Carbon offsets as environmentalist blood money

I suppose after all of the essays posted on this blog I should clear something up. Many of you maybe of the impression that the author is anti-environmentalist. Not necessarily so. What I am is pro-human life and people (no matter what their personal beliefs) should be free to pursue their course of action in the best manner they see fit as long as their actions or activities do not infringe on the rights or life of another. Capitalism is the result of a civilization’s recognition of individual rights. It is a social system that enables human beings to use their minds in the best manner possible so people can live and prosper.

This being said, environmentalism is anti-human life and is religious in the sense that it and much of the groups organized in its name seek to destroy civilization while, simultaneously, force humans to live in a manner that sacrifices their lives to the needs of nature. In the past I have commented on how Al Gore has been able to benefit from the green system of privileges known as carbon offsets. A recent study reveals his profits and other companies involved in the carbon offset market are nothing more than blood money.

A study recently released by the Oakland Institute points out the awful effects of G20 and other developed countries efforts to offset carbon emissions. According to a news report that covered researchers’ findings:

“The recent trend by well-off nations to carry on polluting but offset the effects by establishing forest plantations in poor countries as part of the ‘global carbon market’ is touted as a win-win situation for both countries,” Dr Richards said.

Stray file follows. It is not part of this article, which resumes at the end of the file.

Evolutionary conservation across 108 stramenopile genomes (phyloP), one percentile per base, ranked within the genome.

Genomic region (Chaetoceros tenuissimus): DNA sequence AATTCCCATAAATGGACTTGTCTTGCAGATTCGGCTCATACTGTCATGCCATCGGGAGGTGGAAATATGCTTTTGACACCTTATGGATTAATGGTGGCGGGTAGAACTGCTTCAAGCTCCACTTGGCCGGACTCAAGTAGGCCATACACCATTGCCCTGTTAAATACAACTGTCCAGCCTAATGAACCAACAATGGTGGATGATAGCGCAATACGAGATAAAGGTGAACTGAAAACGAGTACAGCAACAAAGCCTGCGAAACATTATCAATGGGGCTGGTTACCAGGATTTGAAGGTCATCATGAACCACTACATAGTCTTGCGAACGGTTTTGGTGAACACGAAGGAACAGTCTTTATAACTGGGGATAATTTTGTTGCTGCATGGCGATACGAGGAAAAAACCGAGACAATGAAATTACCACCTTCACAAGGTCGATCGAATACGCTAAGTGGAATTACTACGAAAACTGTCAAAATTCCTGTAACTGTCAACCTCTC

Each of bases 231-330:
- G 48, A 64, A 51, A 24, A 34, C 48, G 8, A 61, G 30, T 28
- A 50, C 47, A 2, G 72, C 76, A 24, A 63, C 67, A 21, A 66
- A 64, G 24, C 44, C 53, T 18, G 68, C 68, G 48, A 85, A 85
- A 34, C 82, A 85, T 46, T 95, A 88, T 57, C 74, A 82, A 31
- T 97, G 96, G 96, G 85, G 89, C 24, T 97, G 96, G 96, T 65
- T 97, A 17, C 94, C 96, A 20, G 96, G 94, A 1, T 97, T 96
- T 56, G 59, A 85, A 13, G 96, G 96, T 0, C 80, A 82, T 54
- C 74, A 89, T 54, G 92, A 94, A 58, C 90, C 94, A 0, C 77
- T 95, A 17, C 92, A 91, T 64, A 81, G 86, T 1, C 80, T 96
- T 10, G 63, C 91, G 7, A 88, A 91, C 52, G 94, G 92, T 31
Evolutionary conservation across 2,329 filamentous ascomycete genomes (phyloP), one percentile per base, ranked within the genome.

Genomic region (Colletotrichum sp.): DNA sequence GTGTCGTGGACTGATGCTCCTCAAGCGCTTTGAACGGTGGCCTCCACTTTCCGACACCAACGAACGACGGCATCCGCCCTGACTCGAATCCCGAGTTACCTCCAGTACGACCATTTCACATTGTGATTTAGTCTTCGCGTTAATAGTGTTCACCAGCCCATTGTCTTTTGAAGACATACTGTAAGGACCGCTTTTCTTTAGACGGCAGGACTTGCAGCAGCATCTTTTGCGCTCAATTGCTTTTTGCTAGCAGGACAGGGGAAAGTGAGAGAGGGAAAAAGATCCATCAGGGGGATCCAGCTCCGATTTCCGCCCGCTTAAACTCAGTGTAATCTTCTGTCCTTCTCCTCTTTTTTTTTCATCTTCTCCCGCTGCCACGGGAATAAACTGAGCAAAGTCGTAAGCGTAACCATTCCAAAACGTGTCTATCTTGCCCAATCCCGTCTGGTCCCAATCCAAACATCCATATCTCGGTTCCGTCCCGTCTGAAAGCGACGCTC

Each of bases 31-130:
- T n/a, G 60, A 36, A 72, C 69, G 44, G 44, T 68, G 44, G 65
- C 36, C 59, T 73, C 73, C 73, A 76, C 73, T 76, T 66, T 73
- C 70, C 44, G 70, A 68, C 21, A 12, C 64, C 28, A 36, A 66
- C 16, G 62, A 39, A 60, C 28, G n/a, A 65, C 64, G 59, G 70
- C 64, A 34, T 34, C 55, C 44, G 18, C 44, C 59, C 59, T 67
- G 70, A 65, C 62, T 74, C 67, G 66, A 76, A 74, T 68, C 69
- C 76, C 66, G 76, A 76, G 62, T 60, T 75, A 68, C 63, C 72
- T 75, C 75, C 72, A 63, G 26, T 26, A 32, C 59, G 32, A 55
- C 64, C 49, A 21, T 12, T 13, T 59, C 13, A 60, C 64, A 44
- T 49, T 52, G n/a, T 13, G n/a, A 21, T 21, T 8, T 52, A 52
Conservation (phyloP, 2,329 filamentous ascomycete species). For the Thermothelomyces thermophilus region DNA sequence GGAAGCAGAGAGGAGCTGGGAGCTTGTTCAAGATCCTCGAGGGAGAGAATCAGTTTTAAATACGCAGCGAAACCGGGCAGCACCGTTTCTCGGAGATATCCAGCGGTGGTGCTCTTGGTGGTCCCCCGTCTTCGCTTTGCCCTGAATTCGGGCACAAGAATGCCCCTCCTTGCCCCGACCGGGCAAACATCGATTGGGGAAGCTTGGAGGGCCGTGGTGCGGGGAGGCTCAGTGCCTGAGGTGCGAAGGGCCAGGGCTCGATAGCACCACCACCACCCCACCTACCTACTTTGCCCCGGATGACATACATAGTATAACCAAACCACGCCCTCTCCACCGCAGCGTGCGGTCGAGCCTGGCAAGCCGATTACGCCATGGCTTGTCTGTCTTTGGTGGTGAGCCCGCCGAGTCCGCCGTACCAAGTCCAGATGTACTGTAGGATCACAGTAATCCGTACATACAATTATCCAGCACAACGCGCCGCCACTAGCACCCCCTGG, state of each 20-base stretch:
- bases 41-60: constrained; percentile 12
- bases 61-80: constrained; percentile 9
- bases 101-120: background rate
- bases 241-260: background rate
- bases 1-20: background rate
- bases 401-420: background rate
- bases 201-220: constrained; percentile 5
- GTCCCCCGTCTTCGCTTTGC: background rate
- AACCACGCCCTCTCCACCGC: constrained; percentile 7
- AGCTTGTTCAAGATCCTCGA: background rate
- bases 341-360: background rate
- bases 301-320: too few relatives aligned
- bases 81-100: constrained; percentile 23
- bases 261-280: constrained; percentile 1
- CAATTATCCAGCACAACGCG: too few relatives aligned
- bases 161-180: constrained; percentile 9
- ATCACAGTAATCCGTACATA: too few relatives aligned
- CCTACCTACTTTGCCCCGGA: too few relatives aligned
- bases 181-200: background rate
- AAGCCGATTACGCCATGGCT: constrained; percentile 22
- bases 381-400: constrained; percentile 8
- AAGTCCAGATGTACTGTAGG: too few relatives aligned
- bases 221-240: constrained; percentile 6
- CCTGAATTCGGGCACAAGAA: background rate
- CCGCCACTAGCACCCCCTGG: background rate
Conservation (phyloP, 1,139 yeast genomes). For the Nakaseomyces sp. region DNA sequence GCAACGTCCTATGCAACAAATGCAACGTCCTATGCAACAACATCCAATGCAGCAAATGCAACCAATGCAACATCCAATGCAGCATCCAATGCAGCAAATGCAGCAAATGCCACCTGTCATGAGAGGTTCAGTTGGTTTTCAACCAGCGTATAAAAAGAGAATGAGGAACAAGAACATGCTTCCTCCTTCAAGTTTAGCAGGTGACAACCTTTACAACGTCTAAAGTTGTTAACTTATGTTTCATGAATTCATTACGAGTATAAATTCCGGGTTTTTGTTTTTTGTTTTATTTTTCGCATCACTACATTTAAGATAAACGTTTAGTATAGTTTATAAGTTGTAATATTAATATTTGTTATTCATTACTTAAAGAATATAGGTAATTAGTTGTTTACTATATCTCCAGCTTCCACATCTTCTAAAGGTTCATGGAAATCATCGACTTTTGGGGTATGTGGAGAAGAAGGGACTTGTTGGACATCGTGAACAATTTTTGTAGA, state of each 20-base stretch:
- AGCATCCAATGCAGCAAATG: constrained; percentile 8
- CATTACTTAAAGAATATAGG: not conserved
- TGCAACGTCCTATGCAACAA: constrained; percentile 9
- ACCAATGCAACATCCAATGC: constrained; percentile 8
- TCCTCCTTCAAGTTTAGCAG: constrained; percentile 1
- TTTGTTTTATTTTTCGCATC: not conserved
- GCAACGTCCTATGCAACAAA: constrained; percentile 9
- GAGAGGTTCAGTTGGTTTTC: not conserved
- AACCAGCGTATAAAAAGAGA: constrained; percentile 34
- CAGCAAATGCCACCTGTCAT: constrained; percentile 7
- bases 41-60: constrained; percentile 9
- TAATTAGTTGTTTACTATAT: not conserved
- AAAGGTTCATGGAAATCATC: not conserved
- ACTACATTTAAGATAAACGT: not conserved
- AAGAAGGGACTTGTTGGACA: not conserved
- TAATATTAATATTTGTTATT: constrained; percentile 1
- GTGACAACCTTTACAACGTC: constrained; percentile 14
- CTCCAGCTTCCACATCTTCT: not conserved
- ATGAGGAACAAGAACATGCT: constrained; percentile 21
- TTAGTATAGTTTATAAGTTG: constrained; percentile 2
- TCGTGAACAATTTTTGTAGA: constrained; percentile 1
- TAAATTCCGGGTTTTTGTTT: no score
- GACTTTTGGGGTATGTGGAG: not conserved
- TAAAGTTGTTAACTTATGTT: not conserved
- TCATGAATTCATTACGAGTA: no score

“But in many cases acquisition of land by foreign interests dispossesses local populations, which has profound impacts on the essentials needed for survival: food, water and shelter.

“The real benefits accrue to those acquiring the land – the plantation forestry company and their investors who are all seeking a return on capital.

“In interviews with 152 local villagers, environmental workers, company staff and journalists, it was found that up to 8000 subsistence farmers had been evicted from their land, with some subjected to physical violence by unknown security forces.

“Some villagers who tried to maintain a connection with their land reported being imprisoned through trespass laws.

Not only does ethanol production increase the price of corn which negatively affects poor people in developing countries (like Mexico). Now villagers in developing countries are arrested or kicked off their land in the name of subsidizing feel good measures for rich liberals who want to be carbon neutral.